Very interesting conversation! Back to the original topic ... I had a secret clearence when I was in the US Navy. I got out 19 years ago and haven't ever mentioned it on an application. I had no idea that it might be valuable. What about now? Is 19 years without a clearence job a problem?
On the job availability front, the current US Administration's objective is to protect big business owners, not citizens. I was writing my senators 10 years ago objecting to the policy of importing workers to do jobs I was qualified for and couldn't get a job doing.
On the other hand, just as I would like to be able to earn a living wage, I am sure that Kishore, and many like him, would as well. When the US government allows employers to go offshore to hire the best talent of other countries it hurts the US. It hurts our education system by reducing the investment there, it increases unemployment and lowers the standard of living in this country, eroding the middle class. It also hurts the country the talent is drawn from, intellectual talent is a valuable resource whether it's programming, engineering, medical, etc. The people remaining in these countries recieve little compensation for the loss and their 'would be' middle class leaves their country. The introduction of the middle class citizen has been America's greatest contribution to the world. They drive the economy by creating a demand for products, and they achieve more because they can envision a better future for themselves and their children.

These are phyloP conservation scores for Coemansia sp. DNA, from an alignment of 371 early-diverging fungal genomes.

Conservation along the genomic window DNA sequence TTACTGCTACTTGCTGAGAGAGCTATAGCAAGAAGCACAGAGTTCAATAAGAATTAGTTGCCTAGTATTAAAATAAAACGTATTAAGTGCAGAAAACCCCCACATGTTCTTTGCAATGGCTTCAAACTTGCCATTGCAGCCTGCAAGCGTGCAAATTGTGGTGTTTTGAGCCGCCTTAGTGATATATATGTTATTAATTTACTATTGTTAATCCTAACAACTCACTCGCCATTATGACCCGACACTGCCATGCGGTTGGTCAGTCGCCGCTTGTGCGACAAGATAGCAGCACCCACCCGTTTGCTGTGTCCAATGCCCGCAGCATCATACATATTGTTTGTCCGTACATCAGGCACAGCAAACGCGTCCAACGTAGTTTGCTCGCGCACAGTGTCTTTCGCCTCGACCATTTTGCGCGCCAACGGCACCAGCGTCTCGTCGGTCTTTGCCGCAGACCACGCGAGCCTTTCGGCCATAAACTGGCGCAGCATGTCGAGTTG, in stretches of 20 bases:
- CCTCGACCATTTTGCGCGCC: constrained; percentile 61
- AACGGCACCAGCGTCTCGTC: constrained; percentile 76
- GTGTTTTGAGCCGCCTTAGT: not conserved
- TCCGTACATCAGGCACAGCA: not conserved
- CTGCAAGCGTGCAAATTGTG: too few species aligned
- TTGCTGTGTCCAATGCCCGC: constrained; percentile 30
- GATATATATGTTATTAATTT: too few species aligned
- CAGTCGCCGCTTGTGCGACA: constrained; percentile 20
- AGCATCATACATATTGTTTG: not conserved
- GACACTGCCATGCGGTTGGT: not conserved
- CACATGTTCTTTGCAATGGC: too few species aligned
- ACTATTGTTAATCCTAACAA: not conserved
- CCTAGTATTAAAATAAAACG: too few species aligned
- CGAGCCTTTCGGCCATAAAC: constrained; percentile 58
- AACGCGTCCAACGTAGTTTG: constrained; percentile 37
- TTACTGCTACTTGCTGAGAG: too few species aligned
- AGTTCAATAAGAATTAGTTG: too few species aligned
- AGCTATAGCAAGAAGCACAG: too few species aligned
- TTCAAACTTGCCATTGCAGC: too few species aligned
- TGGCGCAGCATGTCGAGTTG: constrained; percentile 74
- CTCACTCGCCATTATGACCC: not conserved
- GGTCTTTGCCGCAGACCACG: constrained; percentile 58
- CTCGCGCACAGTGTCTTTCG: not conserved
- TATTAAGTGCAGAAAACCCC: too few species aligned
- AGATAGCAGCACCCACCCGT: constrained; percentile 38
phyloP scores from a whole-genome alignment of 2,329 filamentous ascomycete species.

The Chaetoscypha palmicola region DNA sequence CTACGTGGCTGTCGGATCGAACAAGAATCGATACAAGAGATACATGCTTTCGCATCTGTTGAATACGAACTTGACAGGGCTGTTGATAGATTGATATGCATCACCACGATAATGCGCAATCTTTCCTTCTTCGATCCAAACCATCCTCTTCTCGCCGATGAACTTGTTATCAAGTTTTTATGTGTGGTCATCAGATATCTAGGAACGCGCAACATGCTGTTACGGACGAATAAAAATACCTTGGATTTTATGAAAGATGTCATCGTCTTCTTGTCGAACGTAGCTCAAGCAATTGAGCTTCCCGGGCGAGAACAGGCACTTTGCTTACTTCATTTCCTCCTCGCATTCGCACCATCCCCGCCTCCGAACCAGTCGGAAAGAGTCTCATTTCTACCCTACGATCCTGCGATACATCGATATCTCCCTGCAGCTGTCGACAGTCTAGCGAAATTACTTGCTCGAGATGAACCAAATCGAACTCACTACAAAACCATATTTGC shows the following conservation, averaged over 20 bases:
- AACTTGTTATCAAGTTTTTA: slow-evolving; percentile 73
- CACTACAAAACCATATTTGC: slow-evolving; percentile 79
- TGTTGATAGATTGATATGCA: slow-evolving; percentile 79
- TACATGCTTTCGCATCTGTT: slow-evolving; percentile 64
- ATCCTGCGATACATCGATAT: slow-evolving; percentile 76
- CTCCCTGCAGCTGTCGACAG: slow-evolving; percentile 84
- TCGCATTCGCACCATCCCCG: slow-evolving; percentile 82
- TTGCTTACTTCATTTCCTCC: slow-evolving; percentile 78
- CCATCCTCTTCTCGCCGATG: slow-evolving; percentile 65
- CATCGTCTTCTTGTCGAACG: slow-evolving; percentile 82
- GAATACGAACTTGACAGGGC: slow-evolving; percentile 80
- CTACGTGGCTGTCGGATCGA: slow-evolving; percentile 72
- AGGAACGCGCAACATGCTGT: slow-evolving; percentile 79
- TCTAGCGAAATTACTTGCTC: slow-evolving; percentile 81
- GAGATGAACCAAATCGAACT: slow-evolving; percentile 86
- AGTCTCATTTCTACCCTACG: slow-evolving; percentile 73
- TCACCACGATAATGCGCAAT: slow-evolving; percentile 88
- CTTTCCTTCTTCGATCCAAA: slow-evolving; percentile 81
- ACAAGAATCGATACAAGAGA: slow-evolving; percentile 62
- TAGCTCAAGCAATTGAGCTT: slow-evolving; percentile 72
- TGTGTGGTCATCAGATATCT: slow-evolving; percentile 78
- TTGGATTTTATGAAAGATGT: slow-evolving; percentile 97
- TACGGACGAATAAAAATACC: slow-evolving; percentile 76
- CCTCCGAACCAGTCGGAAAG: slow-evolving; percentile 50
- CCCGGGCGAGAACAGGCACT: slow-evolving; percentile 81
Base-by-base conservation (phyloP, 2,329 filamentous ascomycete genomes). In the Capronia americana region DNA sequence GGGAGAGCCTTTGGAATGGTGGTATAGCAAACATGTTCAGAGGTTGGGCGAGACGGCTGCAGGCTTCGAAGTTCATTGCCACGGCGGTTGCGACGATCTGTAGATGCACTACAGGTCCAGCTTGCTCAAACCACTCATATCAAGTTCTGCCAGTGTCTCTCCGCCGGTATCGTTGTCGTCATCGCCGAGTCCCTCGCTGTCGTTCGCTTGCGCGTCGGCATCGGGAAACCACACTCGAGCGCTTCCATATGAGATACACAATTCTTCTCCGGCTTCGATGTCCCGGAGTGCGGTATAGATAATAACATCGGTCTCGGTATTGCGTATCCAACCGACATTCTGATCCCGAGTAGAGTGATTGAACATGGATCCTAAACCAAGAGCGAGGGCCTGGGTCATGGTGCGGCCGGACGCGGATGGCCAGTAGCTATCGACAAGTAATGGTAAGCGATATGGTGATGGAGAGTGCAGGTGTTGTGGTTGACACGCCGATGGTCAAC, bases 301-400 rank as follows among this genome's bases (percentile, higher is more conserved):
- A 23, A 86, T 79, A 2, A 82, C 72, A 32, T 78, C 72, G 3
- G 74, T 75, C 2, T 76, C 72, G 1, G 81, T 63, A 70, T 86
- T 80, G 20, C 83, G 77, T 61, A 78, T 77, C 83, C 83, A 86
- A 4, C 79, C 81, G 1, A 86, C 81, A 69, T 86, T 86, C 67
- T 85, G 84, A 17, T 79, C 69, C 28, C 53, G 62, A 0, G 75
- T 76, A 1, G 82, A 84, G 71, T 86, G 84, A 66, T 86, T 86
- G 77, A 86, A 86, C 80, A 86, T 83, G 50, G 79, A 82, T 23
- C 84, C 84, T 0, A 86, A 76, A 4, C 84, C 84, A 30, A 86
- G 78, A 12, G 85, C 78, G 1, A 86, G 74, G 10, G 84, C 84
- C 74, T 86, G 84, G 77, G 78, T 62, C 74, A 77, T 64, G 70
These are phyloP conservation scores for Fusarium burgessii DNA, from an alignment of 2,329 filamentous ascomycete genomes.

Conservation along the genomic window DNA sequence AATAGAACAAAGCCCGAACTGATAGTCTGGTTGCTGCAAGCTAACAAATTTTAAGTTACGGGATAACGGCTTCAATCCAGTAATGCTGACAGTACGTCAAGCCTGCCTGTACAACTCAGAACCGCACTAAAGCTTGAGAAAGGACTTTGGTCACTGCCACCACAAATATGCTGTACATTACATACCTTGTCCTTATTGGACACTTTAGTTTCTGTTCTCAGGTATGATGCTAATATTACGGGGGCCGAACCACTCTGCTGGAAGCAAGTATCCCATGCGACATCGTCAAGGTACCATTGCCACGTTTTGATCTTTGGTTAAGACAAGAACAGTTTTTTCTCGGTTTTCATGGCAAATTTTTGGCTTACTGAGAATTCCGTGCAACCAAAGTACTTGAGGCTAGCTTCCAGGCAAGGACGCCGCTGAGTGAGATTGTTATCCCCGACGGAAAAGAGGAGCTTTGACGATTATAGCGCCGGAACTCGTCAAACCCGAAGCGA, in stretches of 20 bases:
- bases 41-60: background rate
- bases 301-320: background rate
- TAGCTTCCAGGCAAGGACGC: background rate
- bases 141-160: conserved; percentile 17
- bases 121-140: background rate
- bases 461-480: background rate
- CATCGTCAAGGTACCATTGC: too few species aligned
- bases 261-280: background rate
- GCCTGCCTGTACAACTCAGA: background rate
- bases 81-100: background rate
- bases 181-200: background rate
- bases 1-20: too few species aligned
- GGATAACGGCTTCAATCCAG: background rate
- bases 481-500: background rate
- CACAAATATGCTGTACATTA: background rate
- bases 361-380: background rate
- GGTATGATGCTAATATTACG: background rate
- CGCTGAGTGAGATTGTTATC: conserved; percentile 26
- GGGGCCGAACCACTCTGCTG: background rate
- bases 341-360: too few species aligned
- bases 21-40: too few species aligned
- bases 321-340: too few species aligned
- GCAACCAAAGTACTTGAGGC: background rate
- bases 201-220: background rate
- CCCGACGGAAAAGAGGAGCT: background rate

While individuals coming to this country seeking jobs may be better off, the country they leave behind and the US would be better off, as a whole, if governments sought to increase opportunities at home for their most talented resource. Fostering the growth of their own middle class.